Over the past couple of days, I have spent an inordinate amount of time thinking about the plight of director James Gunn. You're probably very aware of the situation, but here's the super short version. He was fired a Director from Marvel Studios due to tweets he wrote years prior. They involved many jokes relating to perverse things such as pedophilia, as well as the use of transphobic slurs. This blog isn't really about his situation. But the situation convinced me to put my thoughts down in writing.
Over the course of the past few days, I've seen many, many takes on the issue. One of which has been particularly fascinating. A small group of people seem to be extremely offended by his use of transphobic slurs, without caring at all about the other things he said (which again, include comments about pedophilia). This has been so striking and odd to me.
I recently watched a 2 part youtube video from Coffee Break about the history of profanity and how it's used and viewed in our culture today. It is far more eloquent than I am, so I'm happy to recommend that you check it out here.
Here are the salient points to my blog.
Every culture and language has profanity. Words that are prohibited, taboo, bad, etc. In nearly every circumstance, these words fall into four categories. 1-Things pertaining to sex, 2-Things pertaining to poop, 3-things pertaining to Holy or Sacred elements, and 4-slurs.
What is bizarre is how our culture (at least in the United States), we no longer view all of these as unacceptable. They are harsh words, to be sure. But we no longer seek to shield ourselves or our children from them. Except for slurs.
Profanity exists as a concept because words have power. "Sticks and stones may break my bones but words can never hurt me" is a falsehood. Words absolutely can and do hurt. That is why slurs are considered culturally unacceptable. They cause harm to people. And it's real harm, in my opinion.
But why do we no longer view these other words as unacceptable? F and S, for example. They largely cannot be said on broadcast television. The F word is not used in much of cable, outside of subscription services such as HBO. However, streaming services such as Netflix are changing this. Much of the original content on services such as Netflix use the F word freely. Recently I read a story that CNN shared an uncensored video in which someone uses the F word. Cable is certainly changing. I'm sure broadcast television will change over time as well.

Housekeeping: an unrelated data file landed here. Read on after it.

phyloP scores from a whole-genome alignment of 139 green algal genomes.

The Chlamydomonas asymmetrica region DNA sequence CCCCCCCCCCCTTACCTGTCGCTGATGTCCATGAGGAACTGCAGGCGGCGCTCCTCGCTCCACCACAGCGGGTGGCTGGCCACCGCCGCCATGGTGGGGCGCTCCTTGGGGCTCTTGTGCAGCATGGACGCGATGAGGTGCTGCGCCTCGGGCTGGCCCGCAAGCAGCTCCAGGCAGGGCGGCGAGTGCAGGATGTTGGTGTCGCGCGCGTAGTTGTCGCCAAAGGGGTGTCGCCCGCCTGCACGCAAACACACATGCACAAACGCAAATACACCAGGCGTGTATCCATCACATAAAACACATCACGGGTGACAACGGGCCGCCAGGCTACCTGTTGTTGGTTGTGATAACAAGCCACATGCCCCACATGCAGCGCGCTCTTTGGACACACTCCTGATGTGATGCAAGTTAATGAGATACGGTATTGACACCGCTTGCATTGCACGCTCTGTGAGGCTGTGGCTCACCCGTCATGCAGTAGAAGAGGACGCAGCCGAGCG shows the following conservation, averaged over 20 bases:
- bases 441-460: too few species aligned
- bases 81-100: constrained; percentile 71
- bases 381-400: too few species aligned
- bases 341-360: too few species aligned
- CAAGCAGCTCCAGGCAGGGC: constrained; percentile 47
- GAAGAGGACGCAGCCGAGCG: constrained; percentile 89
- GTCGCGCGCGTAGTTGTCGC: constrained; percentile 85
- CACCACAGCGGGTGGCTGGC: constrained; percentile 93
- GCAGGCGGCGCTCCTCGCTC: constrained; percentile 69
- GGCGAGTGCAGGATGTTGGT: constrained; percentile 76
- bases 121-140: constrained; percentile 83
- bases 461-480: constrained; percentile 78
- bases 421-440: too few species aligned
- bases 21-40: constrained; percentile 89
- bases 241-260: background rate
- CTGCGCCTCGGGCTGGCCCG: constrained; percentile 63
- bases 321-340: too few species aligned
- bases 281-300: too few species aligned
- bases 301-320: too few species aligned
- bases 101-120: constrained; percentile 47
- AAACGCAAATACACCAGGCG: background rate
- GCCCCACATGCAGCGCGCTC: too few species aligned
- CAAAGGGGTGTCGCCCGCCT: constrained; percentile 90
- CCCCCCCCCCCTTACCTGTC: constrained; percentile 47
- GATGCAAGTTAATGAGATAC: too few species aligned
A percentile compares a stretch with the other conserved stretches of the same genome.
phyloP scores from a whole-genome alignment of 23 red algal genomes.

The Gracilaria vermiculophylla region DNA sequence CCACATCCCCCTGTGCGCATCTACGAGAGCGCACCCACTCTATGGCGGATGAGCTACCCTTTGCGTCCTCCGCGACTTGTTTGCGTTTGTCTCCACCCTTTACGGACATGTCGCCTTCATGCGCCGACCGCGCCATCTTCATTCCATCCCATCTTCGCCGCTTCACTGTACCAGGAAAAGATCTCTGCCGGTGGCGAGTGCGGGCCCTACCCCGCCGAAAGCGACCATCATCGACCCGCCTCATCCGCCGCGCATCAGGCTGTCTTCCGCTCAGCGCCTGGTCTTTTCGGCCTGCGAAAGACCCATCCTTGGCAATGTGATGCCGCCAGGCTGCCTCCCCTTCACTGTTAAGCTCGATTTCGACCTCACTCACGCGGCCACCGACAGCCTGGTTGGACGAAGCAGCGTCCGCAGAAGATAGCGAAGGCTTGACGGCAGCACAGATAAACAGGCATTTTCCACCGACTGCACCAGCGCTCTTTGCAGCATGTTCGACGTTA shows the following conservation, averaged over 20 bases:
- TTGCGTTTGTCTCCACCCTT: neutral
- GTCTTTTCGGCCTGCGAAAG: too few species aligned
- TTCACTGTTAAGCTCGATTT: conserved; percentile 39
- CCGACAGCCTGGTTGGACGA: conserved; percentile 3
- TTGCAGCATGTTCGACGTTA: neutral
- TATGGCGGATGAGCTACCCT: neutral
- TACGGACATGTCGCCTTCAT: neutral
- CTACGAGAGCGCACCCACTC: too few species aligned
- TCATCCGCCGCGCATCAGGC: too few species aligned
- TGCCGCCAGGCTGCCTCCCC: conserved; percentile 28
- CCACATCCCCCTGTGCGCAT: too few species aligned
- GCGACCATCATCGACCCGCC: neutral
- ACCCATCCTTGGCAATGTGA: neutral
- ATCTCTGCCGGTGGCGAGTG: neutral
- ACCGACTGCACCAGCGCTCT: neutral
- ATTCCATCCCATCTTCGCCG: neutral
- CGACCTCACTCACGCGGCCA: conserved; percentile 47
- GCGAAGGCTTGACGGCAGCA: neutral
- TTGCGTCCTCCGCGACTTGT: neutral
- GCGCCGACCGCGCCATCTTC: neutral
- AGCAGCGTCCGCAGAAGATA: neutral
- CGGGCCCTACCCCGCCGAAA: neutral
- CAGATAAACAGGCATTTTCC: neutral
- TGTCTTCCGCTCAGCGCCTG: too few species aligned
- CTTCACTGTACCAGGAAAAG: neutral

As many of you know, I am Mormon. Avoiding the use of profanity is a strong part of our culture. We feel it is inappropriate and it is disrespectful to ourselves, or fellow men, and to God. My family uses profanity very little. I've heard my father swear once in my entire life. I've never heard one of my immediate family members use the F word, even once.
I once got into a debate on another website about censoring films. There was an article about some film studioes considering releasing family friendly versions of some films. The commenters on the article were largely opposed to this. They feel that it violates the creative integrity of the film to alter it in such a manner. They wanted to know who that would even benefit.
It would benefit me. I gave a specific example. There is marvelous film by Jon Favreau called Chef. It's about a Chef that grenades his own career in a tirade against a critic and then his own boss. He then embarks on a journey. He takes his son on a cross country tour in a food truck, selling beautiful food all across the United States. Food brings him together with his son. It helps him find himself again. It's just a great movie. In my opinion, it could be a phenomenal family film. But it has many F words and other profane language in it. It is rated R. My family will never watch it. They would not enjoy it if they did, beause of the language. Now, far be it from me to tell Favreau how to make a movie. That's his prerogative. But I would really appreciate a family friendly version of the film that I could share with my own family.
After stating this, some people appreciated by perspective. Most did not. They said that my family and I needed to grow up. They said there's no point in hiding from these words. They said there's no point in protecting children from the words, as they will hear them elsewhere. We should all just accept the use of these words.
But why? Why should we? What is so wrong about seeking to avoid using and hearing profanity where we can? I'm sure we all agree that words are harmful. Again, slurs are 100% considered taboo. If a slur can cause harm, why can't the F word? Why is it forgivable to call someone a motherf***er, but it's a cardinal sin to call them a slur?
You can live your life how you want. You can speak how you want. You can consume whatever art and media you want. I'm not here to tell you what to do. I'm really just trying to point out that our culture's current view of profanity is hypocrital and nonsensical, in my opinion.